Mapping the Battle of Fredericksburg

In honor of the anniversary of the Battle of Fredericksburg, which was fought December 13, 1862, the Cartographic Branch is highlighting some of its many maps related to Fredericksburg during the Civil War.

In the fall of 1862, both armies began concentrating around Fredericksburg, a town halfway between Washington, DC and Richmond, VA.  Union General Ambrose Burnside created a plan to occupy Fredericksburg, which was only lightly defended by Confederate troops, but this plan depended on speed. Unfortunately for the Union Army, the wagon trains carrying pontoon bridge sections were delayed. This left the Union Army with no means to rapidly cross the Rappahannock River and take Fredericksburg. Meanwhile, the Confederate Army of Northern Virginia took up a position just west of town, fortifying the high ground from Marye’s Heights near downtown Fredericksburg south to Prospect Hill. Because of the delays, the Union Army arrived across the river from Fredericksburg in time to see the Confederate troops digging in.

Map of the Battlefield at Fredericksburg. RG 77, Civil Works Map File, G 204-27. This map, dated 1867, was created after the Civil War. It is based on other maps that were created during the war. It shows the topography of the battlefield area and other important features, like the Rappahannock River, the canal that bisected the battlefield in front of Marye’s Heights, and the Richmond, Fredericksburg and Potomac Railroad. The map also shows the locations and names of names of local residents, including Major Lacy, whose home, Chatham, became the headquarters of Union General Edwin V. Sumner during the battle.

In the pre-dawn of December 11, the Union Army finally made its move. Using the darkness and a thick fog as cover, Union engineers began to construct temporary floating bridges made from pontoons across the river near downtown Fredericksburg. Additional pontoon bridges were also placed to the south; there were three crossing sites in total. At the Upper Crossing, the engineers came under fire from Confederate sharpshooters positioned along the riverbank, which prevented the completion of the bridge. A Union bombardment of the town failed to drive out the Confederates. Eventually, Union infantry soldiers were sent across the river in boats to clear out the Confederate sharpshooters. Fighting soon spread through the streets as the Union soldiers pushed the Confederates back. This allowed the engineers to complete the bridges. Union troops moved across the bridges and occupied Fredericksburg on December 12, looting the smoldering city and readying for the main attack, which was scheduled for December 13.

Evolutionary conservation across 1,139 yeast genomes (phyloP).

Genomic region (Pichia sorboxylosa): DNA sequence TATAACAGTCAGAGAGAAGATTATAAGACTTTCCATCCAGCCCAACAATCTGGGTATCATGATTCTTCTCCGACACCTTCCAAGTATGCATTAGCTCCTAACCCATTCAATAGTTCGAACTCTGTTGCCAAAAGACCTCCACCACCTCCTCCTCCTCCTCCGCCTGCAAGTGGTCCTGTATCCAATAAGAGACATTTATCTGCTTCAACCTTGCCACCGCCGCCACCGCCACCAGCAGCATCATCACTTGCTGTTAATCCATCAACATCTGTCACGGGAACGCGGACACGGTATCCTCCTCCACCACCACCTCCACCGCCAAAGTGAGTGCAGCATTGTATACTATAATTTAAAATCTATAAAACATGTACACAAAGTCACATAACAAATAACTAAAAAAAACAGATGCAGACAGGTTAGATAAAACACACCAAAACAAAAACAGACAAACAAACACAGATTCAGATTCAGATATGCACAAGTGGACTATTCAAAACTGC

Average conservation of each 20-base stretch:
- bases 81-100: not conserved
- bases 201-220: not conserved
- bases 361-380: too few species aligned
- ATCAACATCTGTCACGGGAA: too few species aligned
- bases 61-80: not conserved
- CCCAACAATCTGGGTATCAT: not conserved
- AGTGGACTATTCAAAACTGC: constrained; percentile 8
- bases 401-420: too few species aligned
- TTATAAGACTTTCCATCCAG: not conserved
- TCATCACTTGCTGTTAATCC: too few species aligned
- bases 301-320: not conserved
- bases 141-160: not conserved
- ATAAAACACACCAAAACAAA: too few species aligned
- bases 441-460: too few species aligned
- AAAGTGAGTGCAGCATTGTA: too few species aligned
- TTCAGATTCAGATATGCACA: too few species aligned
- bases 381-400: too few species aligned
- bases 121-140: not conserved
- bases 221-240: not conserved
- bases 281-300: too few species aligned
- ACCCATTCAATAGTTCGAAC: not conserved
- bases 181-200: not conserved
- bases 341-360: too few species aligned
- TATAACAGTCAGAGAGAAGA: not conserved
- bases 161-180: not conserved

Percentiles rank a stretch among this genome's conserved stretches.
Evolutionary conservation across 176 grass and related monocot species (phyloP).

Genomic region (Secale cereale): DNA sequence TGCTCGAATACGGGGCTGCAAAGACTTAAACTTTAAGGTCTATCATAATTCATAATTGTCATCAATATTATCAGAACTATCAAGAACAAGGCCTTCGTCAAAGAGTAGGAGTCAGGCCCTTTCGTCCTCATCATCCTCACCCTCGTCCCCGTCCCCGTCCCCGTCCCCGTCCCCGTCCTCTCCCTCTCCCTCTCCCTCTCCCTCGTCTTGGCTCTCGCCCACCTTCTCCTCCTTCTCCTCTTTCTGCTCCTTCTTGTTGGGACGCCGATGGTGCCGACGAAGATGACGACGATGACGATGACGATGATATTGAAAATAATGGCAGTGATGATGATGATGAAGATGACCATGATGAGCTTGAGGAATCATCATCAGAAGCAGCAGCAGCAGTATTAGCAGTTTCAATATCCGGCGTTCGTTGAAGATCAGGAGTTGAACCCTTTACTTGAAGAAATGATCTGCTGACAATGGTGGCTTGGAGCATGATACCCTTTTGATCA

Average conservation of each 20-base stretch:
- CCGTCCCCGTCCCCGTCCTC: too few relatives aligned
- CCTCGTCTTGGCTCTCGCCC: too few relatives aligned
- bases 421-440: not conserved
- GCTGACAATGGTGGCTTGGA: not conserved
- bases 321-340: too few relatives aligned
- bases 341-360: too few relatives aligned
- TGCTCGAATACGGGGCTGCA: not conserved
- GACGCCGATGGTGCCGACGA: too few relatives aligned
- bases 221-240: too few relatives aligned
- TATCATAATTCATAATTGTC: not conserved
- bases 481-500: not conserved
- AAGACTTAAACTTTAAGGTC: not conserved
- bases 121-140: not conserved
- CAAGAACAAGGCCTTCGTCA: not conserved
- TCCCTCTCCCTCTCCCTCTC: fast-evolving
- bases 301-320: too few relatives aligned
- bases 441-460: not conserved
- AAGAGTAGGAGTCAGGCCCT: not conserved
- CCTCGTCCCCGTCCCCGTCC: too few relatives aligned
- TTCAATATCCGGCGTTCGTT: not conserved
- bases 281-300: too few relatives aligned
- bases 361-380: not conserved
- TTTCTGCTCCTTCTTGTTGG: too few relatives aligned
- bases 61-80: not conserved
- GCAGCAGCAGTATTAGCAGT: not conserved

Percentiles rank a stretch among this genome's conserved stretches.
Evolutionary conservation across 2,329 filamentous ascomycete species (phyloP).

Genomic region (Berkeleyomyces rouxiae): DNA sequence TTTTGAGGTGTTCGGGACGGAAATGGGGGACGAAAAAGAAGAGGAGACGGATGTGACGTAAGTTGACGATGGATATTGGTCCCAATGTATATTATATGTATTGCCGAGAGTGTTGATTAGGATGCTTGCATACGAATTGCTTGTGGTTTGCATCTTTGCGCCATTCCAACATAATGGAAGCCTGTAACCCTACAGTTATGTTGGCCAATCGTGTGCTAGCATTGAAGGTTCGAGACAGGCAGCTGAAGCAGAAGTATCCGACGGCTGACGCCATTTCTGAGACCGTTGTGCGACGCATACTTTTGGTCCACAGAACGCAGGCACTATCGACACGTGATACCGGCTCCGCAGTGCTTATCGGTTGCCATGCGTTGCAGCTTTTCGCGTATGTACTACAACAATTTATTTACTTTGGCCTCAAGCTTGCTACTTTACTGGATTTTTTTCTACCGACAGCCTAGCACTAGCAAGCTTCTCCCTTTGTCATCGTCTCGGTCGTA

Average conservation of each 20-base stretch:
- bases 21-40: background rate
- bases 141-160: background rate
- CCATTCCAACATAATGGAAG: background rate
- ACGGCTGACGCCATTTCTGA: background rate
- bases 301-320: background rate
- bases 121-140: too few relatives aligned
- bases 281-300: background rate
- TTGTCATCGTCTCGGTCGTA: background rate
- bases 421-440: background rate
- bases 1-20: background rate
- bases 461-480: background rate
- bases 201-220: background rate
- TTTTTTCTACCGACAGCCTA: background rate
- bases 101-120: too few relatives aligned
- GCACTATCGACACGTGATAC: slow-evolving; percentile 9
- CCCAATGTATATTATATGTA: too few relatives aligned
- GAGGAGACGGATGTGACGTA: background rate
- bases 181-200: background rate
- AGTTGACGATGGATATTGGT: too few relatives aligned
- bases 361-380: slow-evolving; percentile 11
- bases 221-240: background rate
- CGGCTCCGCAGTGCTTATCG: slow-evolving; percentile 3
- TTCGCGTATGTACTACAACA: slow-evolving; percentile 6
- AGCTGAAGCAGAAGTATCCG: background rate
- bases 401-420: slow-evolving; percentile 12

Sketch showing position of pontoon bridges and guns covering them, at Fredericksburg, Va., December 11-15, 1862. RG 77, Fortification File, Drawer 150, Sheet 29. This map shows the locations of the pontoon bridges (in red, crossing the river). Two bridges were constructed at the Upper Crossing at Fredericksburg, one bridge near the City Dock (Middle Crossing), and three bridges at the Lower Crossing, located south of Fredericksburg. The sketch also shows the location of artillery pieces, which were position on the bluffs above the river to help protect the crossings. Union artillery bombarded the city of Fredericksburg from these positions with over 150 cannons in an attempt to drive out Confederates who occupied the town.

On December 13, Union troops attacked at both ends of the Confederate lines, hoping to crush the enemy. The attack against Prospect Hill, on the southern portion of the Confederate line, began first. The Union commander, General Ambrose Burnside, intended for this to be the main attack. However, vague orders and confusion led to a much smaller attack against Prospect Hill. Nonetheless, the Union forces proved successful, striking Confederate General Thomas “Stonewall” Jackson’s troops at their weakest point of the line. There, Union soldiers broke through the Confederate line. However, they were soon beaten back, and eventually forced to retreat back across the pontoon bridges.